Pastors from across the state gathered Tuesday in Baltimore to discuss ways predominantly black churches can use the pulpit and the power of faith communities to discuss climate change, energy efficiency and other environmental issues.
"The message doesn't resonate too quickly with the African-American community," said the Rev. Kip Banks, an Upper Marlboro resident and senior pastor of East Washington Heights Baptist Church in Washington.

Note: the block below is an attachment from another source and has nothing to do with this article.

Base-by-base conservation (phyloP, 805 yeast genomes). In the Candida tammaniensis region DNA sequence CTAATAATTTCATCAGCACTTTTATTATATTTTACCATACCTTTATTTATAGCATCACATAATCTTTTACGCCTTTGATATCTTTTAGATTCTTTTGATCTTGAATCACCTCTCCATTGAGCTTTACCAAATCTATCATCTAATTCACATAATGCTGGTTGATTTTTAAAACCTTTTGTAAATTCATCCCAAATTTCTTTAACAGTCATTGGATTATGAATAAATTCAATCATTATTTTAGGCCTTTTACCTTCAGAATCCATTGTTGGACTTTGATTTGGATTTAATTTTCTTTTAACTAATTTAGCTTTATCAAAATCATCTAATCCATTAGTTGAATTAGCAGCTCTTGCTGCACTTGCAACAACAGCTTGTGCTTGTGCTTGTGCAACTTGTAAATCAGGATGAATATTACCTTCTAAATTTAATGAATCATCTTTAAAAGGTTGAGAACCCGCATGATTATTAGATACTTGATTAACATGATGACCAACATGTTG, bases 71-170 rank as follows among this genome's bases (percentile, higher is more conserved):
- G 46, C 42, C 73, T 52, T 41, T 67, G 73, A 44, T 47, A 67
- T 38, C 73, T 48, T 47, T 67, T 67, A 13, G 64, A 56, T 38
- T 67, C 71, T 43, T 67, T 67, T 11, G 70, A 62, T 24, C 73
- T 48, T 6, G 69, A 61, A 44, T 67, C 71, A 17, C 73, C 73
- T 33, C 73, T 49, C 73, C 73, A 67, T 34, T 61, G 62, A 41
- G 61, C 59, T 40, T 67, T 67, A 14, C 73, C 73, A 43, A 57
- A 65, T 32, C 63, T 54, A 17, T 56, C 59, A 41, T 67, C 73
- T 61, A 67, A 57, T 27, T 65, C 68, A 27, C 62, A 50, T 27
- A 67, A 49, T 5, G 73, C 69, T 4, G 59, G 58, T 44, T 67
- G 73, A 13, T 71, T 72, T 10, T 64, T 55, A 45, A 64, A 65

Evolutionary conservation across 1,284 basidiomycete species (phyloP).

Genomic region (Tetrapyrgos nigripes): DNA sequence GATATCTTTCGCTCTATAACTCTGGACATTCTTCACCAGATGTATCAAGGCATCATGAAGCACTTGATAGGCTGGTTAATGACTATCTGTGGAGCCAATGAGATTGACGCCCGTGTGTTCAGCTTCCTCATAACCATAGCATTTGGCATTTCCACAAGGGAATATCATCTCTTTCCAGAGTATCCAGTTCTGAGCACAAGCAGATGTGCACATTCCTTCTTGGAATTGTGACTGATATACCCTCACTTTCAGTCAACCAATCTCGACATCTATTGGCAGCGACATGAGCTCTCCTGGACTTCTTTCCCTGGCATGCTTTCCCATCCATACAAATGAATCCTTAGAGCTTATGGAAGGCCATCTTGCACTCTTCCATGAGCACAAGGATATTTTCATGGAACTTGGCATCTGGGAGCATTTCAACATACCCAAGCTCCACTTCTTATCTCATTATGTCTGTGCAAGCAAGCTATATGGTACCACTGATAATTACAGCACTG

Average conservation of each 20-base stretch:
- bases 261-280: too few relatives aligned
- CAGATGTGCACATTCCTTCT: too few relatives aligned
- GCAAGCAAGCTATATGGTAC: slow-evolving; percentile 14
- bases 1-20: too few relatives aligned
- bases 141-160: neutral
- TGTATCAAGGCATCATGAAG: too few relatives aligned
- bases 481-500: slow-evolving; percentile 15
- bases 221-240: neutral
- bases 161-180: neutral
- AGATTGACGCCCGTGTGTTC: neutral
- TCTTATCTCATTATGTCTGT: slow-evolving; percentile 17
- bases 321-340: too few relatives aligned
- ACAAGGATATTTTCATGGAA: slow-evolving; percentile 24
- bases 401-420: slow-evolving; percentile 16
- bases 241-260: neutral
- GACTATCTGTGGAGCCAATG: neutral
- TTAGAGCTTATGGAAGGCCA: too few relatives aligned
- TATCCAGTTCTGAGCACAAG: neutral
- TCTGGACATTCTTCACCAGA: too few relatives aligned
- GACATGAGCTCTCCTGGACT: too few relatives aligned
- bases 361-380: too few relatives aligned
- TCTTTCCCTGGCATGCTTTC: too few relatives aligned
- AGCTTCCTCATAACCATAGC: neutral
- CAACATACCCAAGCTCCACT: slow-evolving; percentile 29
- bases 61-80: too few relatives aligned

"We focus on the election, we focus on poverty, we focus on Black Lives Matter," Banks said. "Equally important is the environment."
Banks joined more than 100 other church leaders at Gwynn Oak United...